By JOE WILKINSON and JAMES BOLSONIt may sound like a good idea, but it’s not as simple as it sounds.
The US$1.6bn worth of light steel imported from China in 2018 is equivalent to nearly three years’ worth of goods from China, according to US-based trade publication Euromonitor International.
This is a stark contrast to the past five years, when the US imported about 2.5 times more steel than China in the same period, according the trade journal.
The trade gap is not only because of a rise in steel prices, but also because of China’s rapid economic growth and increasing use of its manufacturing capacity, said Mark Zandi, chief economist at Moody’s Analytics.
China’s steel imports jumped almost 17 per cent to $9.9bn in 2018 compared to the previous year.
That is the highest increase in five years.
But even after the sharp increase, the US remains the biggest exporter of steel in the world, accounting for more than two-thirds of its total exports.
The rise in exports is mainly driven by imports of large amounts of steel that are used to make machinery and cars.
The world’s second-largest economy, China has been importing large volumes of steel from the US since the 1980s, when it was the biggest importer.
Its use has grown dramatically in recent years, thanks to cheaper labour, better technology and better standards, and by cheap imports from countries like India, Bangladesh and Myanmar, according it’s own statistics.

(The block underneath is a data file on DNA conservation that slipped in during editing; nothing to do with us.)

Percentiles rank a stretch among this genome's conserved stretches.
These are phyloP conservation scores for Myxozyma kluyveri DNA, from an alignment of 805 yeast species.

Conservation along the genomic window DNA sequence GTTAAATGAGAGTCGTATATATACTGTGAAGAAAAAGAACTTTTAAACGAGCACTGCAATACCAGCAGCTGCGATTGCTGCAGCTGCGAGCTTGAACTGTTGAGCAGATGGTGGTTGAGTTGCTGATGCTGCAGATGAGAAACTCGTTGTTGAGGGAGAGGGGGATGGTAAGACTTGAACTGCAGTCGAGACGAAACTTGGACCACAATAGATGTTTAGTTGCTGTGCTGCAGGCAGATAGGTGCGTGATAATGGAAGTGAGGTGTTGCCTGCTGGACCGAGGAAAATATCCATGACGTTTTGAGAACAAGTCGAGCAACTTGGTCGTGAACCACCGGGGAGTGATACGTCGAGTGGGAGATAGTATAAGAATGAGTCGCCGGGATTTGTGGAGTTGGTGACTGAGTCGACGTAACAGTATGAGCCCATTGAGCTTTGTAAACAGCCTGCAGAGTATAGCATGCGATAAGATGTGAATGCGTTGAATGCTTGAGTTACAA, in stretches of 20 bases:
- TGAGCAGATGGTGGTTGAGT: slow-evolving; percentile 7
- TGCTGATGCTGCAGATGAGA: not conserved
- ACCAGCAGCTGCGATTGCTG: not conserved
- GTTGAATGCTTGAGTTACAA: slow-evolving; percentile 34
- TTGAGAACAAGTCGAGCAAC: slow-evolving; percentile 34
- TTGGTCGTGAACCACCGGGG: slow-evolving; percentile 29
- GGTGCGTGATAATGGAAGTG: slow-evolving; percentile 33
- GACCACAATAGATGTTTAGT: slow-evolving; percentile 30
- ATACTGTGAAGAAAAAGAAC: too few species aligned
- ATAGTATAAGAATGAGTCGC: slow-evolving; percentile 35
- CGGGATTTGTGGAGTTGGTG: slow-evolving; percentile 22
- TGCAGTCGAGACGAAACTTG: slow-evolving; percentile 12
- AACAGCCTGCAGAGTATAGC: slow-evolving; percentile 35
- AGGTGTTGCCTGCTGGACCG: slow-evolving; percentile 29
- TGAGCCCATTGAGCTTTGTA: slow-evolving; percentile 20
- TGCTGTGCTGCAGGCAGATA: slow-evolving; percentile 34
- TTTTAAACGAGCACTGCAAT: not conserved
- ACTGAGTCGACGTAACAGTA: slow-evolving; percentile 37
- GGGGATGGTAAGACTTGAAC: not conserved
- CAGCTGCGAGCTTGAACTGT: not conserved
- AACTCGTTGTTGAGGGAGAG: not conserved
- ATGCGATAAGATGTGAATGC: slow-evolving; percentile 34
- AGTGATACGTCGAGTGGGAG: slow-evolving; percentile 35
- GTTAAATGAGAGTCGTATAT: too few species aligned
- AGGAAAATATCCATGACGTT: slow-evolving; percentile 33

It’s not just the US, however, that has been hit hard by China’s rise.
The EU has seen imports from China rise sharply, while the UK’s exports have fallen.
In September, the EU’s chief economist, Thomas Somburg, said that the EU is “totally dependent” on China for its steel exports.
Somburg said the EU was not just exporting steel to China, but importing steel from countries such as India and Bangladesh as well.
“We have been in a relationship with China since the late 19th century,” Sombourn said.
“China has been supplying us with steel and then taking the same with the Europeans in the 19th and 20th centuries.”
The UK’s steel export has also been a major contributor to the UK economy, with more than £1bn worth imported in 2017 and 2018, the latest figures available.
Seth Moulton, director of UK Steel, which represents the UK steel industry, said he was surprised by the rise in imports, given the industry’s recent economic growth.
“I think it’s a bit of a misnomer to think that the UK is exporting a lot of its steel to the Chinese,” he said.
The UK imports about three-quarters of its global steel production.
However, its export to China has grown significantly since the EU joined the WTO in 2001.
The EU’s steel industry has also suffered from the fall in the value of the pound.
Moulson said that for some years, China had been supplying much of the UK with cheaper steel, which had then been cheaper in other markets.
He said China’s exports to the EU had declined in recent months because of “a realisation that China was becoming less attractive as a market”.
It’s no secret that the Brexit vote, combined with the Trump administration’s protectionist policies, have increased demand for US-made steel, Moulston said.
But he also said that it was not the only reason why imports from other countries were increasing.
“There are a lot more countries doing this, so it is a result of other factors,” he added.
The impact of Brexit on imports from the EU can also be seen in the numbers.
The UK exported 1.2 billion tonnes of steel to Europe in 2018 and imported more than 5 billion tonnes.
In the first three months of 2019, the number of tonnes exported by the UK increased by 18 per cent compared to 2017.
“So this is partly down to the uncertainty around the Brexit outcome,” Moulstons said.
“But it’s also because they are using more steel in Europe, which has been very good for the UK.”
There is no question that the rise of China is having a huge impact on the world’s largest steel exporter.